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Showing posts from August, 2013

What's so Professional about Relationships?

It's interesting, when you let go of the usual teacher/student hierarchy, as +Joe Mazza has with the idea of the 'lead learner', all else seems to slowly crumble around it. Take for example the notion of 'professional relationships'. I am not so sure which of the two words has had the biggest change. The profession to which everything has become seemingly so serious and accountable or the concept of relationships, which in the past were always so haphazard. Let me firstly look at the profession.
What's in the Name?Often people say that you don't always choose your family, I think that the same thing can also be said about colleagues and clients (that is what students are, right?) This may have been different in the past where a student could have been 'expelled', where they would be shunted off to the next school and then the next school until they eventually flunked out of school. The profession of teaching has changed, subsequently highlighting t…

Are SMART Goals Always That Smart?

Strength is in the WeaknessIn my view, the strength of any team is not in the leadership group, although having strong leadership is important, rather it is in the supposed lower ranks, those individuals and stakeholders deemed to be at the bottom, and their ability to carry the overall vision for the organisation. To use a sporting analogy, it is often the depth of the reserves rather than the strength of the seniors that a teams metal is truly tested. With enough money, any team can buy enough players to be a good side, but to be a strong and successful side, it is the ability to stand up against injury and adversity which often decides between winning a game and maintaining long term success. This same mentality can be applied to the day to day actions in any educational environment. Often effort and money is put into key areas associated with big data, such as NAPLAN. However, it is those areas found in the margins of the curriculum, areas which neither provide clear measurable d…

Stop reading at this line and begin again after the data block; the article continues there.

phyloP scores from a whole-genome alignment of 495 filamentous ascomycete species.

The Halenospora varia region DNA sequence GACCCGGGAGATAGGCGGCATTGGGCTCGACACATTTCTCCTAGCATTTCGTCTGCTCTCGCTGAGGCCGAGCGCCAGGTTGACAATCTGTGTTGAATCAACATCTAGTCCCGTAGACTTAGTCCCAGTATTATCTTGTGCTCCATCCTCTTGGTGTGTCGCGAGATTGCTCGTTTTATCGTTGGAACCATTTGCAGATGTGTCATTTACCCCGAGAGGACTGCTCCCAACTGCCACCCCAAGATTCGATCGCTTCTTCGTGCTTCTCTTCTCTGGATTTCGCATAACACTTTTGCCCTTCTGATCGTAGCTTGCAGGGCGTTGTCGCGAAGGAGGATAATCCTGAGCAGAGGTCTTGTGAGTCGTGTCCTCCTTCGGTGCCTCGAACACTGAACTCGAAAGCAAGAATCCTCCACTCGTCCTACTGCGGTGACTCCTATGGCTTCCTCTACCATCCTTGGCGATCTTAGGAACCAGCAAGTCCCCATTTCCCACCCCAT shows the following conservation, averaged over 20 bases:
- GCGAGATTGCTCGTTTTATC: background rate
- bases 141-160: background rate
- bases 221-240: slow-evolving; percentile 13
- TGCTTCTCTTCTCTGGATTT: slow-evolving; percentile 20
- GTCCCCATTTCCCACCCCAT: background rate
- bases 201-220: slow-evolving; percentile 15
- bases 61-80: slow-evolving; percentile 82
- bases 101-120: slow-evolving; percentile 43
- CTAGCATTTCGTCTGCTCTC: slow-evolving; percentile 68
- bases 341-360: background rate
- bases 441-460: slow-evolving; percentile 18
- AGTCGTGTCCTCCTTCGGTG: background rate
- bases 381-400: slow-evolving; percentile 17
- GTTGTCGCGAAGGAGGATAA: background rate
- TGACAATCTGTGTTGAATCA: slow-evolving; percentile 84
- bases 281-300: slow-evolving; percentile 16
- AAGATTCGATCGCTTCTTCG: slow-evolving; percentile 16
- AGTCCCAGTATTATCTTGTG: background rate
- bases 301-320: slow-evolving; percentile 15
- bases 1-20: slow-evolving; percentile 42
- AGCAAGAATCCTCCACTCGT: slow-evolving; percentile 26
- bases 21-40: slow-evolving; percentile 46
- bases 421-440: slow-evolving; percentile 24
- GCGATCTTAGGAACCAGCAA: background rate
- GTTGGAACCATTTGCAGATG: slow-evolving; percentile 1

The River - a Complicated Metaphor for Education

Reform needs TeamI was in a staff meeting the other day, the start of which focused on auditing the curriculum in regards to a whole school initiative that had been progressively implemented over the last few years. The task was divided into year levels. As staff all sat down together, many looked at each other wondering who had sufficiently incorporated the different modules in their planning. There were a few cases of 'it doesn't fit into our learning in ...' and 'I just did it informally', while others simply had a blank look of 'what are we talking about here'. The one thing that did become apparent was the necessity to work as a team, crossing all learning areas, focussing on the student at the centre. The River of EducationBeing in a somewhat unique situation of having both 'Primary' and 'Secondary' classes in the same school - and having taught in traditional 'Secondary' schools in the past - it can sometimes give you an insi…

Better Schools Needed for Everyone

Too often in education we get caught up worrying about our own situation, our own students, our own children, our own resources. What the Gonski Review set out to do was to fix a system that was failing a certain group of students and failing them badly. If you look at the PISA results you will notice that Australia is above the PISA average in regards to the quality of the education provided. However, you will also notice that there is a significant drop off in regards to equity and access across the board. Australia has a large group of students who for a range of reasons are being disadvantaged when it comes to learning and risks creating a two tiered culture of those who have and those who have not.
What has been disappointing in the whole debate is that we often hear about who will supposedly be missing out in 'real' terms and so forth, but what is missed is that if a school were to 'miss' out, it would be because their need is not as great as that of another sch…

In Search of One Tool to Rule Them All?

This is a summary of the workshop that I presented at ICTEV13: IT Takes a VillageDiscovery often starts with a problem. My problem was the use of mundane exercise books and worksheets. After exploring different potentials (Microsoft Word, Evernote and the Ultranet), I finally introduced Google Drive.
Some examples of how Drive has been used to transform learning include: ·access everywhere. With student laptops often re-imaged, work is not only continually backed up, but also accessible from any computer. ·the opportunity to work collaboratively. Some examples have included adding to a single document for book clubs, sharing student goals to all relevant stakeholders and staff working together on a curriculum document. ·the ability to provide flexible feedback. Whether it is a teacher commenting on a workbook anytime, students posing questions on a presentation or using Forms to ascertain different points of information.
On the other side of the coin, there are always hurdles faced when i…